For more than 20 years, it's been one of the world's forgotten wars. Some 2 million people have died, yet it's received relatively scant global attention. But as the United Nations Security Council opens a historic meeting in Kenya tomorrow, the war between the north and south in Sudan - and efforts to halt it for good - takes center stage.
The main reason: Diplomats and experts see that stopping this conflict would not only end Africa's oldest civil war, but provide a template for dealing with Sudan's other main conflict, the one in its western Darfur region, where the US says genocide has occurred.
A north-south peace deal could even help salve an 18-year rebellion in neighboring Uganda, home to 1.6 million displaced civilians. In all more than 5 million displaced people could benefit if the UN, the US, and African nations can force peace.
But it's a mammoth task: For at least six months, the parties have been tantalizingly close, but unable - perhaps unwilling - to cinch a final deal. "Finally signing that agreement would represent a sense of momentum" that could benefit other conflicts, says Allan Rock, Canada's ambassador to the United Nations. And, he says, "It would show that the government of Sudan was actually doing something - and not just talking."
Fresh pressure to finalize the north-south deal comes as the international community is at loggerheads about how to proceed on Darfur, a region the size of Texas where some 70,000 civilians have been killed and 1.8 million people - out of a total of 3.5 million - have been displaced.
As the Security Council meets in Kenya's capital, Nairobi - only the fourth time the council has convened outside New York - tensions are showing over details of a resolution to be adopted this week. Nations like China, Russia, Pakistan, and Algeria apparently want to minimize references to violence in Darfur, while the US and Britain want to maximize them. Previous Security Council resolutions have threatened Sudan's government with sanctions if it doesn't make progress in halting violence in Darfur, but China says it will veto any implementation of those measures.
So, with the "stick" of UN sanctions still sheathed, the council - led by the US - is instead encouraging the European Union, the World Bank, and others to create a "carrot" big enough to lure Sudan's government across the finish line of a north-south deal. The promised package of debt relief and development aid could reach $100 million.
In theory, a final deal would do three key things to help Darfur.
• It would bring into Sudan's northern government the longtime southern rebel leader, John Garang. Because of his reported ties to rebels in Darfur, he might push for a more restrained response there. A rebellion against Khartoum began in Darfur in 2003, with the government allegedly retaliated by inciting Arab janjaweed militias to rape and kill Darfur civilians.
• A deal would also create a model for power- and wealth-sharing that could be replicated in Darfur.
• And it would set the stage for a UN peacekeeping force in southern Sudan, which might eventually have a presence in Darfur.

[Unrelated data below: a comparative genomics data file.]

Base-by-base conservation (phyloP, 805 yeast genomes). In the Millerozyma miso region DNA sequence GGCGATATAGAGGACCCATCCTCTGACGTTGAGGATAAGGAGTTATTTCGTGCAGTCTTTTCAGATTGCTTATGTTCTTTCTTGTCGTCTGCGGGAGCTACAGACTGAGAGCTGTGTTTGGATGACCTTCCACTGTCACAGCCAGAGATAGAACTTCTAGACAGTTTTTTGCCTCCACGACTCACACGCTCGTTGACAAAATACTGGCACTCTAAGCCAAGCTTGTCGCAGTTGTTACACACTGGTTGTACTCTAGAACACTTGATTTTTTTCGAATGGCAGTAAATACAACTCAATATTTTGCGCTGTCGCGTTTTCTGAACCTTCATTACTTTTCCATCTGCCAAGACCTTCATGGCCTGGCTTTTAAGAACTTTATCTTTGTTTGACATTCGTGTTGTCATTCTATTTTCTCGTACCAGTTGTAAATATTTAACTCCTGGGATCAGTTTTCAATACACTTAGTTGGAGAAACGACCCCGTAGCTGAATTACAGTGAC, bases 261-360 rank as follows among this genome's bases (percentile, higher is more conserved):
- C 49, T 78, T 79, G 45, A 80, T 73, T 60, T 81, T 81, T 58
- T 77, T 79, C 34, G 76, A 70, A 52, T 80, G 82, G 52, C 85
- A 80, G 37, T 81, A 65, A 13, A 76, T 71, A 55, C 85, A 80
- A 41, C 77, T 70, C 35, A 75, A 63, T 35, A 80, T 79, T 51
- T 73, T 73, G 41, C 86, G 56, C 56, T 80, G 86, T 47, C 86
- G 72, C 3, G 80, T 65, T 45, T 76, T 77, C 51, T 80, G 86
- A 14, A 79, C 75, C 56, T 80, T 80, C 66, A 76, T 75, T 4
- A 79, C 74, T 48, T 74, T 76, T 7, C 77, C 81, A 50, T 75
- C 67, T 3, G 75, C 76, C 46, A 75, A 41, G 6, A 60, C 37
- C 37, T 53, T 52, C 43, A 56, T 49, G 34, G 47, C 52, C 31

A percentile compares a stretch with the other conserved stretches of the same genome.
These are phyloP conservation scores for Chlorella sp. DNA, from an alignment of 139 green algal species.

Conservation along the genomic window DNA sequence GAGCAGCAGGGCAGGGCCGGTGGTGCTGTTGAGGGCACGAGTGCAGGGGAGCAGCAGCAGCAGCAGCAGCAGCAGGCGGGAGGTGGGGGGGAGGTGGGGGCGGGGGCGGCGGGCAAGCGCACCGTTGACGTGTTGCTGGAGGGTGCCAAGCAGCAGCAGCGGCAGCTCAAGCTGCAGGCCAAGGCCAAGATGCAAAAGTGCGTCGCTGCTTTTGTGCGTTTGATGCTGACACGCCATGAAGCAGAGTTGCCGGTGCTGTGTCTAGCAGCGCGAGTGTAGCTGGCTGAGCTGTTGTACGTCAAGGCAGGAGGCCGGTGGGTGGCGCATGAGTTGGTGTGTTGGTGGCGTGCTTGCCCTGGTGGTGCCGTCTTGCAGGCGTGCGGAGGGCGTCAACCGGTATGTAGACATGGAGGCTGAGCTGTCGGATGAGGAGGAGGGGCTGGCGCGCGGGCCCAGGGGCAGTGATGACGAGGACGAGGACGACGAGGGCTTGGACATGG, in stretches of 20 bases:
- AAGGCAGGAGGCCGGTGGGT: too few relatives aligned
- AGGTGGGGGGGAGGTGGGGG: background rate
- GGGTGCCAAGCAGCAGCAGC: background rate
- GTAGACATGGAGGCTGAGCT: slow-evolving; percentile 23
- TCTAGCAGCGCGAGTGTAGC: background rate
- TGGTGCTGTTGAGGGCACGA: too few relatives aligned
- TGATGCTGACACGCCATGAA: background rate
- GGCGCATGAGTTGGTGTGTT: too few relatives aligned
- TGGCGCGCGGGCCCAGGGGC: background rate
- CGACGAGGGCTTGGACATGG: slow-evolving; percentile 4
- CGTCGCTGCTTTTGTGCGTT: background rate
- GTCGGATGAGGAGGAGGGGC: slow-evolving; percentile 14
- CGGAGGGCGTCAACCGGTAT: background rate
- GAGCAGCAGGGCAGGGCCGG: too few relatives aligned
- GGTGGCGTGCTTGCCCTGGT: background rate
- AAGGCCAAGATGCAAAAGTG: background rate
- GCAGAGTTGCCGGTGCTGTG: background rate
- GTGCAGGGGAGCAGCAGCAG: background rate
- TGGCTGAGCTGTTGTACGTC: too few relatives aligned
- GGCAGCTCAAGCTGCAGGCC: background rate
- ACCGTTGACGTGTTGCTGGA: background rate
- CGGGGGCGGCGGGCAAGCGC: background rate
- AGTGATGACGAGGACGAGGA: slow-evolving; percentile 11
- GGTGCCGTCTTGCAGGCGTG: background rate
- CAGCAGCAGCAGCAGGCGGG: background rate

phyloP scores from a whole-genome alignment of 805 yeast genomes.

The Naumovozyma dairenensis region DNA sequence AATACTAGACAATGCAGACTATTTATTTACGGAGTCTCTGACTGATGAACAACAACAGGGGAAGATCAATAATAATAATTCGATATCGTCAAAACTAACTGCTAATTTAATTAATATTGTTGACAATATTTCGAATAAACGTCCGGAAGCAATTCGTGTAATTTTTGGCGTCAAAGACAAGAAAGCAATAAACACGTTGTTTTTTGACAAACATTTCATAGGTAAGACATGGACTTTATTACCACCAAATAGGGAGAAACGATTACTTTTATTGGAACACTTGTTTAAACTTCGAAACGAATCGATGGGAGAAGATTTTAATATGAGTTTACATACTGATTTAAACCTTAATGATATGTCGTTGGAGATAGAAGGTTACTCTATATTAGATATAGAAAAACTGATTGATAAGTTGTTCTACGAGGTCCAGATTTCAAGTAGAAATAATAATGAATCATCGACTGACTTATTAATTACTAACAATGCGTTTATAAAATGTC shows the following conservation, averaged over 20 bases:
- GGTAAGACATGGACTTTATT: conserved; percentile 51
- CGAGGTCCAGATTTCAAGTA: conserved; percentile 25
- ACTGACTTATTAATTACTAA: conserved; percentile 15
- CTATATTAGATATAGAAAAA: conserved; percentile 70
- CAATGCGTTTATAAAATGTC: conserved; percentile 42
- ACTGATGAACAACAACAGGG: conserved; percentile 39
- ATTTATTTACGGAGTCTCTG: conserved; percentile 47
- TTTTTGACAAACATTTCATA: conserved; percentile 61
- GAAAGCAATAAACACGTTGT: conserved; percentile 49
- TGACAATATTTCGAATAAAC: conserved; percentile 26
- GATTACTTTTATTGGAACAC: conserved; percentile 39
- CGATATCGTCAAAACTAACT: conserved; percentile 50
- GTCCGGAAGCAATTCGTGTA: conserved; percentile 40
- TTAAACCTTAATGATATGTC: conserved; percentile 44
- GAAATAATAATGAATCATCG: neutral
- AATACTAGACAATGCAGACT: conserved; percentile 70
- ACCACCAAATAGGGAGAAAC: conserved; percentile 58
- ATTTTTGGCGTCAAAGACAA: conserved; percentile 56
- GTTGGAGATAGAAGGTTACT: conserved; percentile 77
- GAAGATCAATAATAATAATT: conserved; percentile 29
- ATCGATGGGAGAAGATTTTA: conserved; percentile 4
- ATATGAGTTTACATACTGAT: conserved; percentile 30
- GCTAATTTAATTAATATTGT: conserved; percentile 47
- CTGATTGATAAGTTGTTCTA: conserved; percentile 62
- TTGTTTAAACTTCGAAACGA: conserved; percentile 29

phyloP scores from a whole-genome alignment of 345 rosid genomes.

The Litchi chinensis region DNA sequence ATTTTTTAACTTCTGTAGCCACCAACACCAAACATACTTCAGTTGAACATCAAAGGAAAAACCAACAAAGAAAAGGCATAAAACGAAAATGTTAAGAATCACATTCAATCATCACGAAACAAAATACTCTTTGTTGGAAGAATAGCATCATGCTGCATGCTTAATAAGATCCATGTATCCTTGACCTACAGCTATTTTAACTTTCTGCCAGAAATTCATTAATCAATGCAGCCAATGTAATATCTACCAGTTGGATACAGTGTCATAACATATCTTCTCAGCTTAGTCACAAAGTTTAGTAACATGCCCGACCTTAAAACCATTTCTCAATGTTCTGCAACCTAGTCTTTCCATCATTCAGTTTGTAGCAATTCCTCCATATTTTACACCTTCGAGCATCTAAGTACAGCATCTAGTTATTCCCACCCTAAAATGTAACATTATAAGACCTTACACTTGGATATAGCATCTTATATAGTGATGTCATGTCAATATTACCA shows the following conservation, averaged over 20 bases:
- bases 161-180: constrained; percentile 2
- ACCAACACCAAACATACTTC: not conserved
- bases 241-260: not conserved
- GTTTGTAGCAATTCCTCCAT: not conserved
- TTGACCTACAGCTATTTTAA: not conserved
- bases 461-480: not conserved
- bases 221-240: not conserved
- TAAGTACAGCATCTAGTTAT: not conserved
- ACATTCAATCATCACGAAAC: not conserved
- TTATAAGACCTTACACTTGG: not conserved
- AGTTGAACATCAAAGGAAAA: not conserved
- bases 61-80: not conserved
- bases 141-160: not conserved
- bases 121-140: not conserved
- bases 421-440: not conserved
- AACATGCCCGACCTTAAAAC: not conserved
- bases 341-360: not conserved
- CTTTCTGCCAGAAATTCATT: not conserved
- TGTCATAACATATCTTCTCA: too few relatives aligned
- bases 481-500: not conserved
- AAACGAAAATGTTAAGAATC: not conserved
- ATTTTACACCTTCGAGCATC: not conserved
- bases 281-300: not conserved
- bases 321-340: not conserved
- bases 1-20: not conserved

Given the diplomatic deadlock, a deal between the Muslim north and the Christian and animist south "is about the only way forward," says Richard Cornwell of the Institute for Strategic Studies in Pretoria, South Africa. "All other roads are more or less blocked."
But even this road is seriously potholed. Substantive issues are still to be hammered out, including who's to pay for joint north-south military units that would be deployed in the south. And it could be hard to persuade a tightknit Muslim regime in Khartoum to share wealth and power. Tribes outside the elite have been marginalized, politically and economically. Mr. Cornwell estimates if free elections were held, the current regime would get just 10 to 15 percent of the vote.
Meanwhile, the need for help in Darfur is growing. "Security has been moving in a bad way for the last two months," says Nathalie Civet of the Belgian arm of Doctors Without Borders, an international relief organization, in the Darfur town of Al Fasher. Aid groups are increasingly harassed or robbed by government and rebel forces.
Indeed, many aid organizations are urging the UN to escalate its pressure to include travel bans on government figures, asset seizures, and more. Yesterday, Amnesty International urged the UN to impose an arms embargo on all parties in the Darfur conflict. Without tougher measures, a deal may never be struck. "As long as the international community uses only incentives - and no real pressures - we will remain in an indefinite process of negotiation," says John Prendergast of the Brussels-based International Crisis Group.
Meanwhile, in Uganda, there's hope a deal would boost momentum toward peace. Already this week, President Yoweri Museveni declared a seven-day cease-fire with rebels of the Lord's Resistance Army. The group leads an 18-year insurgency that has created what the UN calls one of the world's most underreported crises. "Where else in the world have there been 20,000 kidnapped children?" asked top UN official Jan Egeland recently, referring to the LRA's practice of nabbing young Ugandans and forcing them to become soldiers.
The LRA has long been aided by Sudan's government - in retaliation for Uganda's support of Garang's rebels. Joseph Kony, the LRA's spiritualist leader, has a hideout in southern Sudan. If a peace deal is signed, the LRA could see Sudan's support dry up.
But even if a deal is struck, ensuring that both parties make good on their word will be an ongoing struggle. "Signing a deal," says Mr. Prendergast, "will only be the beginning of the hard work, not the end."
• Duncan Woodside contributed from Al Fasher, Sudan.